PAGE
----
On his second Christmas break home from college, Duke University sophomore Michael Grand reports that he can no longer relate to any of his friends from high school.

“We used to spend every second together—we always studied together, went out to eat together and drank together basically every weekend. We were so close,” Grand said of his former best friends. “Now that we all live in different places and do different things, it feels like we barely know each other. I don’t know what happened.”

Grand reported that even though he doesn’t feel as close to his high school friends, it doesn’t stop the group from getting back together over breaks. “I usually kick off the break by grabbing a meal with my old best friends,” Grand said. “Each of us gives a recap of our whole semester. I usually end up skipping over most things. They wouldn’t get it because they don’t go to my school. And, you know, it’s a whole semester, so I forget some stuff.” These conversations are made more difficult because of the uneventful lives his friends from home are leading. “They usually just say things are going ‘fine.’ I mean, they all go to kind of mediocre schools, so they must not do a lot of cool stuff, I guess.” After this brief discussion, Grand said, conversation usually becomes awkward for a few minutes before turning to the menu items, sports and the girls from their high school that are now pregnant.

After reuniting with his formerly closest comrades, Grand usually bonds with the rest of his high school friend group at parties. “Now that we’re all in college, everybody drinks. Most of us joined frats, so it just seems like the thing to do.” The parties, Grant stated, typically follow a predictable trajectory. “Conversation is usually pretty slow, but it gets better as we get drunker. Then there’s this ex-couple who ‘broke up for college’ that always ends up making out on the kitchen table. And there’s this girl that always cries because she misses how things were when we were all closer. But the worst is the kid who didn’t go to college. Most of us don’t really know what to talk to him about. Like, how do you relate to someone like that? He’s super awkward to be around.” Grand, however, doesn’t usually have to deal with these annoyances. “I usually don’t make it to that point. The kids at the state schools drink so much more than I do, so I usually end up puking and passing out around 11:00 p.m. I don’t usually remember much, but I can always tell we got some quality bonding time in.” Grand states that this process repeats itself one to four times each break, and he couldn’t imagine it any other way. “Actually, I know we must have done other things, but I don’t remember what we even did in high school for fun other than drinking.”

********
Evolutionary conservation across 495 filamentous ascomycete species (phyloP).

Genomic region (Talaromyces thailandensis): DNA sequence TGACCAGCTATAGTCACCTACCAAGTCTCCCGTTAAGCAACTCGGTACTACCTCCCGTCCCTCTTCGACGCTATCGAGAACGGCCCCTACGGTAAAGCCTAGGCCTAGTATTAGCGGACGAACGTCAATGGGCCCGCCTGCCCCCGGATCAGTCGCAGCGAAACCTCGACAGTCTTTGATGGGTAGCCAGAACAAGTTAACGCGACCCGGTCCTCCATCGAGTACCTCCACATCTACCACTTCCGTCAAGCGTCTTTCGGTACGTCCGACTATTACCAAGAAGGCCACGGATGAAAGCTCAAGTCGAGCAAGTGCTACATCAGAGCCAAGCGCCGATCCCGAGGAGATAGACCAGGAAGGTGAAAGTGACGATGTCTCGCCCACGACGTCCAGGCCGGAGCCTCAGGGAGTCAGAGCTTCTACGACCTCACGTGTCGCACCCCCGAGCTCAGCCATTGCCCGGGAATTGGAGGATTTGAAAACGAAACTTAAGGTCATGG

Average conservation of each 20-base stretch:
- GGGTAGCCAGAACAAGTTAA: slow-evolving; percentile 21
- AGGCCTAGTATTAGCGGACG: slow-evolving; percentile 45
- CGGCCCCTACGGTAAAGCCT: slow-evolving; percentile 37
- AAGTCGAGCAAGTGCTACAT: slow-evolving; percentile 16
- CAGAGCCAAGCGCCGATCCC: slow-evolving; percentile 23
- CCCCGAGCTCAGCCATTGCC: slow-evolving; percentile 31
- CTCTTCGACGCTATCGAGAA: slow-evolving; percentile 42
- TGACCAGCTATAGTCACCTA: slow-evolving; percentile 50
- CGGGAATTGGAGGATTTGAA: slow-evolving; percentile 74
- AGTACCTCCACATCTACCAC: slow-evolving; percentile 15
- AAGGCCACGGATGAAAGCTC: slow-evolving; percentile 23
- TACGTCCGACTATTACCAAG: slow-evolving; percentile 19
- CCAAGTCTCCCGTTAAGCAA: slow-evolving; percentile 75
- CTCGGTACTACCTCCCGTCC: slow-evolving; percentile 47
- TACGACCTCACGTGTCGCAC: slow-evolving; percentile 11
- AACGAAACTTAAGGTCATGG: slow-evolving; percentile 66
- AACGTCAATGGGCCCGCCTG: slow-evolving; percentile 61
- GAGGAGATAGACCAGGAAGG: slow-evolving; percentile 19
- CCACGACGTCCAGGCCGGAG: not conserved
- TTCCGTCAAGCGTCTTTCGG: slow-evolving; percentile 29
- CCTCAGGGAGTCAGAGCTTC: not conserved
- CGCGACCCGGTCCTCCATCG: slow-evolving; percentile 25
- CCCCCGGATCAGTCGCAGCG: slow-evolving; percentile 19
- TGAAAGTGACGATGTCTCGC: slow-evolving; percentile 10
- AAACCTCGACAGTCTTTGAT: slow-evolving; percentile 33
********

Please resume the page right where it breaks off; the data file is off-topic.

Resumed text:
Grand finds particular annoyance in the dichotomy between the “state school kids”—that is, his friends who ended up attending local universities—and the rest of the friend group, who largely left the state for better schools. “All the kids who stayed in-state went to the same college or nearby colleges, and they’ve got all these new inside jokes and mutual friends. I feel totally out of the group.” Grand feels as if this development is reflective of his friend’s sheer negligence towards him. “It’s almost like they kept on living their lives, but without me.”

Grand attributes tensions in the friend group to the friends’ disparate levels of success. “I think it’s just really hard for me to relate to people who, you know, couldn’t get into a school like mine. The level of conversation I’ve gotten used to from my fraternity brothers is just so much higher than with my friends from home.” Grand feels that his college-level dialogues, which largely consist of discussions of greek rankings, sharing of sexual conquests and wordless exchanges of loud bodily functions, could not be replicated with his friends attending schools ranked outside the top 20. “Like, what are we gonna talk about without it getting super awkward because my school is so much better than theirs? They’re just gonna get pissed at me and call me an academic elitist behind my back.”

Although he notes that his friend group has largely fallen apart, Grand reports that he’s not too sad about the loss of his friendships from home, as he has developed a tight-knit friend group here in college. “Oh, I love my college friends. I’m so excited to go back to Duke after break and hang out with them,” Grand said. “We always study together and go out to eat together. We drink together basically every weekend. We’re so close. I just know these friendships are for life.”

Lillie Reed is a Trinity senior. Her regular column is part of the weekly Socialites feature. This is her final column of the semester. Send Lillie a message on Twitter @LillieReed.